Had she been around then, Eileen Brennan’s expressive face – deep, dark eyes, opulent mouth, intoxicating sly-boots energy – might well have secured her stardom in silent films. Because she came later, we were lucky enough to hear her speak. As Mrs. Walker, elegant drawing-room piranha, she uses that voice to full effect. It’s pure India ink – rich, dark, luxurious, quite indelible. Her makeup is subdued but witchy, the total look suggesting a sort of gill-breathing Janis Paige. Unsettling, but just try to look away. She swims in an elite stream - an expert on every ripple in it. No stranger, one suspects, to its murkier depths. Certainly aware of its limits. And singularly displeased with anyone who openly swims against the current.
Mrs. Walker is society to her fingertips. But, unlike Mrs. Costello, doesn’t feel totally secure in her position. Her status depends on a carefully constructed house of cards, not one of which must be removed or even jostled. Mrs. Costello’s closet may be skeleton-free. Mrs. Walker’s probably not. There are indications of a taste for illicit adventure. The near-constant presence of young blonde Nicholas Jones in her vicinity creates an impression, shall we say. One that tiptoes past the ambiguous into the neighborhood of the incriminating. She also casts a more than covetous eye on Mr. Winterbourne. Watch her speak to him. She seems to want to gobble him up. These appetites tend to jeopardize the delicate status quo. Mrs. Walker patrols the social scene, sensitive to the slightest seismic shift, knowing it could expose her foibles and put her at risk.
Daisy Miller presents a threat – on several levels – to Mrs. Walker’s peace of mind. She’s young and pretty. Check. Winterbourne’s evidently smitten. Double check. She’s also a wild card. Doesn’t play by the rules. Rocks the boat in unexpected ways. Triple check. Even Mrs. Walker’s smooth expertise as a hostess is jangled by Daisy’s pop-up non-sequiturs. Not to mention the willy-nilly antics of Daisy’s mother and brother. The whole family interferes with the rhythm of things – and the predictable rhythm of society is what Mrs. Walker depends on.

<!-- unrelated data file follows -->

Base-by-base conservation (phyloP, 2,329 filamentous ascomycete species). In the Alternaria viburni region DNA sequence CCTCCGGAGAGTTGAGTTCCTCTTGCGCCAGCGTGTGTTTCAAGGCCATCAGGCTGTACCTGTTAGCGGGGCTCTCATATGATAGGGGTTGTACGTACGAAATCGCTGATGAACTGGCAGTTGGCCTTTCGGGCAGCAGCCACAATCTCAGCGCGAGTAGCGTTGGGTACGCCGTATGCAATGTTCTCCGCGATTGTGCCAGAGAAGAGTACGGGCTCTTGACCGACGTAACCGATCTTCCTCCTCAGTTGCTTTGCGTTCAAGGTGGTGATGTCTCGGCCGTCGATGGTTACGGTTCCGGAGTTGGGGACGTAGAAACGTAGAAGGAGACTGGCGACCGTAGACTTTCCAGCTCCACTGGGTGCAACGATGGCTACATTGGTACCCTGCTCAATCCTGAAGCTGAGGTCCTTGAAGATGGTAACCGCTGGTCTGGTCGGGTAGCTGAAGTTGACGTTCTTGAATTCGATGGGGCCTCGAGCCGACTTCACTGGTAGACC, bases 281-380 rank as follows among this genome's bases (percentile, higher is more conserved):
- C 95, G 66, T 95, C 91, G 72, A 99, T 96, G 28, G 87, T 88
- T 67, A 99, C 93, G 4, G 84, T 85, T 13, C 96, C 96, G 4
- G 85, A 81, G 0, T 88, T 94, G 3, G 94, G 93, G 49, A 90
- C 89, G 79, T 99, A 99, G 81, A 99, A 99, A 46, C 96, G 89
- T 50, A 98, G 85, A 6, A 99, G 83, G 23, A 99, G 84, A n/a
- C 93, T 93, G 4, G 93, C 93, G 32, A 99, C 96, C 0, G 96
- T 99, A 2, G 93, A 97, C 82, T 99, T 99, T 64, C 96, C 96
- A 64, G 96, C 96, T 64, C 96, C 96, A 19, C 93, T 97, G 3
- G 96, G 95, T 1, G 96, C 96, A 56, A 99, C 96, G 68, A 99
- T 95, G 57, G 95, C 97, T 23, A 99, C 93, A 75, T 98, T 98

Brennan’s role climaxes with the carriage scene. Ostensibly, she’s out to save Daisy from compromising herself. In fact, she’s in hot pursuit of Winterbourne, propelled, in part, by that urge that makes us want to actually witness the thing that’s most galling to us. And of course, she means to stop Daisy - come Hell or high water – from once more rocking the boat. But Daisy’s pert-mouthed indifference, coupled with Winterbourne’s obvious infatuation, are entirely too much for Mrs. Walker. When Daisy WILL not be cowed, the lady’s speech escalates from cool reasoning to barely contained fury. By the end of the scene we can practically see smoke pouring out of her. With the weight of society behind her, Mrs. Walker can definitely exert a certain dangerous power – at least on a social creature like Winterbourne. She absolutely impels him away from Daisy and into her carriage. There’s very little she won’t consider doing – but only so much she CAN do without upsetting her own apple-cart. Brennan does it all up with venomous flourish. A study in seething –but very well-groomed – frustration.
She does return at the end for a prominent appearance at the funeral. But she’s not there to mourn. Rather, to put a period on Daisy’s inconvenient story. Another hole in the dike has been successfully plugged. To Mrs. Walker, Daisy’s death is not a tragedy. Just another confirmation that failure to keep up appearances leads to inevitable doom. Actual – and more importantly – social.